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This paper studies the evolution of life satisfaction over the life course in Germany. It clarifies the causal interpretation of the econometric model by discussing the choice of control variables and the underidentification between age, cohort and time effects. The empirical part analyzes the distribution of life satisfaction over the life course at the aggregated, subgroup and individual level. To the findings: On average, life satisfaction is mildly decreasing up to age fifty-five followed by a hump shape with a maximum at seventy. The analysis at the lower levels suggests that people differ in their life satisfaction trends, whereas the hump shape after age fity-five is robust. No important differences between men and women are found. In contrast, education groups differ in their trends: highly educated people become happier over the life cycle, where life satisfaction decreases for less educated people.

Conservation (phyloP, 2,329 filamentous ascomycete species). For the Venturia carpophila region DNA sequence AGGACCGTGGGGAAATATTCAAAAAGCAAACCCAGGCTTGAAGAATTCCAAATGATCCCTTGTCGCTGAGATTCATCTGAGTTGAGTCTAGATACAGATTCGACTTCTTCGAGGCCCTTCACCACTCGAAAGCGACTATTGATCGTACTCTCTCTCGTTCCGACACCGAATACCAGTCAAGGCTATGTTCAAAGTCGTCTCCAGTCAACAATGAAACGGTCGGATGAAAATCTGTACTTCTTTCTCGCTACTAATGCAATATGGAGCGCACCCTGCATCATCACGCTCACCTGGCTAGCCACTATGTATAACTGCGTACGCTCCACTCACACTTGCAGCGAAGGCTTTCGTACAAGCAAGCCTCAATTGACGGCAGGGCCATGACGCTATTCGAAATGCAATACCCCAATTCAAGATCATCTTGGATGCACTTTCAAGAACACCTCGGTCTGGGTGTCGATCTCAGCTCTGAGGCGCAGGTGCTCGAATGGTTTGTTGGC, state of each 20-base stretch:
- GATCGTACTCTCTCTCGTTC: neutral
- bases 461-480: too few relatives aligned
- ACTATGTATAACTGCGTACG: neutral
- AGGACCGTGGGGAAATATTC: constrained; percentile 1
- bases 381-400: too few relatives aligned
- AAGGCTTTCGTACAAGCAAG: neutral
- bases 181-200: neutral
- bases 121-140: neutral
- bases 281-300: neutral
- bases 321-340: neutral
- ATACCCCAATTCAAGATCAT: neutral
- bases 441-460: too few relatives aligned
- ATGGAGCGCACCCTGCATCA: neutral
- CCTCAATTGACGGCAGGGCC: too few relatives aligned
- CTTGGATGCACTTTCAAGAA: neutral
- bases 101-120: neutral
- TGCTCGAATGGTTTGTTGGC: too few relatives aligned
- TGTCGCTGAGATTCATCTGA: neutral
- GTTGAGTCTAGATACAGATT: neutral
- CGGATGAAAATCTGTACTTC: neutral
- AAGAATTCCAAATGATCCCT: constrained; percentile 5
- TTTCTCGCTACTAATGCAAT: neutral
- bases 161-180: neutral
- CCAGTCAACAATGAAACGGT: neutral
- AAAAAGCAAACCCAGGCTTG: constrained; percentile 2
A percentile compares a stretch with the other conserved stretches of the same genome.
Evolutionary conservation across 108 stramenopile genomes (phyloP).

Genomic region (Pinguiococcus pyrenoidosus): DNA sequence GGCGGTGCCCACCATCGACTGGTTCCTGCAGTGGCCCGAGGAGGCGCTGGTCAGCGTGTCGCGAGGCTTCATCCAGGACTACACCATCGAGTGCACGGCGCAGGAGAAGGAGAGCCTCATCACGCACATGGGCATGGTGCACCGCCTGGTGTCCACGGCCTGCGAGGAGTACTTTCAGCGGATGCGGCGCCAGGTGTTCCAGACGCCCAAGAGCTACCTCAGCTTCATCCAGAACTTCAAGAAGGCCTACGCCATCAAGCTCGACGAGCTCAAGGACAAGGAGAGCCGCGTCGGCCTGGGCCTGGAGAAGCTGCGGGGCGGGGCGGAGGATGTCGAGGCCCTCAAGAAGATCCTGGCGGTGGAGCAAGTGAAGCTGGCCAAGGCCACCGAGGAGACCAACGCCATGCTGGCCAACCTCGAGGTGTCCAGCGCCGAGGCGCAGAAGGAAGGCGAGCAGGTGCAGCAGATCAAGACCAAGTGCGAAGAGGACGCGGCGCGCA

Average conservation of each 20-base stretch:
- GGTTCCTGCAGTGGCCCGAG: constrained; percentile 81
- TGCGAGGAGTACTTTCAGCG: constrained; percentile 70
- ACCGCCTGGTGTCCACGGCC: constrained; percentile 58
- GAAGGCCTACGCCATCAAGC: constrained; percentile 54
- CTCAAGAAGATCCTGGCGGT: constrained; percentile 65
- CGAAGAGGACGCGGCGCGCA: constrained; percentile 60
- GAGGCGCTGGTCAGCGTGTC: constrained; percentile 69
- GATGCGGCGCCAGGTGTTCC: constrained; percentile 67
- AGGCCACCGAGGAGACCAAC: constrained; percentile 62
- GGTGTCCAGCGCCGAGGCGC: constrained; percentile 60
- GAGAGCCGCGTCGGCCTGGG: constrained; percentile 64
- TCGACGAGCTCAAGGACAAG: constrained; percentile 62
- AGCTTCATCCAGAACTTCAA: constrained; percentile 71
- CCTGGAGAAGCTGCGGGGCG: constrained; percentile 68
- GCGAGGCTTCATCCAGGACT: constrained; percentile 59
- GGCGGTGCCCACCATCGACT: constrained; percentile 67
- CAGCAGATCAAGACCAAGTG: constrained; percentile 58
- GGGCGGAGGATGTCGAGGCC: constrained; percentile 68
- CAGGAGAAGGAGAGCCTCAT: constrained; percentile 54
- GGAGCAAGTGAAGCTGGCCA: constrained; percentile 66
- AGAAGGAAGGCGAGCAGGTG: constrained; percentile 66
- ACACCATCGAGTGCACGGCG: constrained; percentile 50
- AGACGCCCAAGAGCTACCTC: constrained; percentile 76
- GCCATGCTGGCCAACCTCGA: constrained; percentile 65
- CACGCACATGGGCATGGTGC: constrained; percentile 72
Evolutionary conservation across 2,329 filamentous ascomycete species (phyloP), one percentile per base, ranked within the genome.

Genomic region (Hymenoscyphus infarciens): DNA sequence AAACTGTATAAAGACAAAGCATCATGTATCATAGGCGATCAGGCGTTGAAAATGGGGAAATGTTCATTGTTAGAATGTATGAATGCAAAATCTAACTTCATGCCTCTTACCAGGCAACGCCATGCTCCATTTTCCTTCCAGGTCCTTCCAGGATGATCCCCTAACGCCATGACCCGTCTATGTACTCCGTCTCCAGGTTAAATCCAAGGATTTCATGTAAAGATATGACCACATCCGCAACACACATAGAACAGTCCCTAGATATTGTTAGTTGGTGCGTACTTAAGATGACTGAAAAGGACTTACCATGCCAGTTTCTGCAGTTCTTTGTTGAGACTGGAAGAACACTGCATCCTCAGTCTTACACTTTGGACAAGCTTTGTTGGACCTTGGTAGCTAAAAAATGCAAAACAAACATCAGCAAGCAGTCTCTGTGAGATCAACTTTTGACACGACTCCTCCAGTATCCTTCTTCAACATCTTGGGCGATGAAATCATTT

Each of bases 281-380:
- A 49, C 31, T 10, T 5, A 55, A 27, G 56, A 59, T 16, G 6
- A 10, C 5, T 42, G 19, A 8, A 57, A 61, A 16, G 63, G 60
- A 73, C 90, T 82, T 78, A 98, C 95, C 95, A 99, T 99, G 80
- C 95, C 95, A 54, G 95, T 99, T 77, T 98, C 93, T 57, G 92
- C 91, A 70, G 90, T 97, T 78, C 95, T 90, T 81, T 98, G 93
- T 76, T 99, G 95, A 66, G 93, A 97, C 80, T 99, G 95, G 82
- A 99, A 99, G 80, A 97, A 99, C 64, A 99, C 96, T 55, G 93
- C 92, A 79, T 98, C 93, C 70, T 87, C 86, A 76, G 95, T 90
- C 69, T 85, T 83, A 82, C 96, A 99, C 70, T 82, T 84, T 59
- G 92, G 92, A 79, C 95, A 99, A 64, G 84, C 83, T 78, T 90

C23, I31, D91
Aging, life satisfaction, well-being, happiness methodology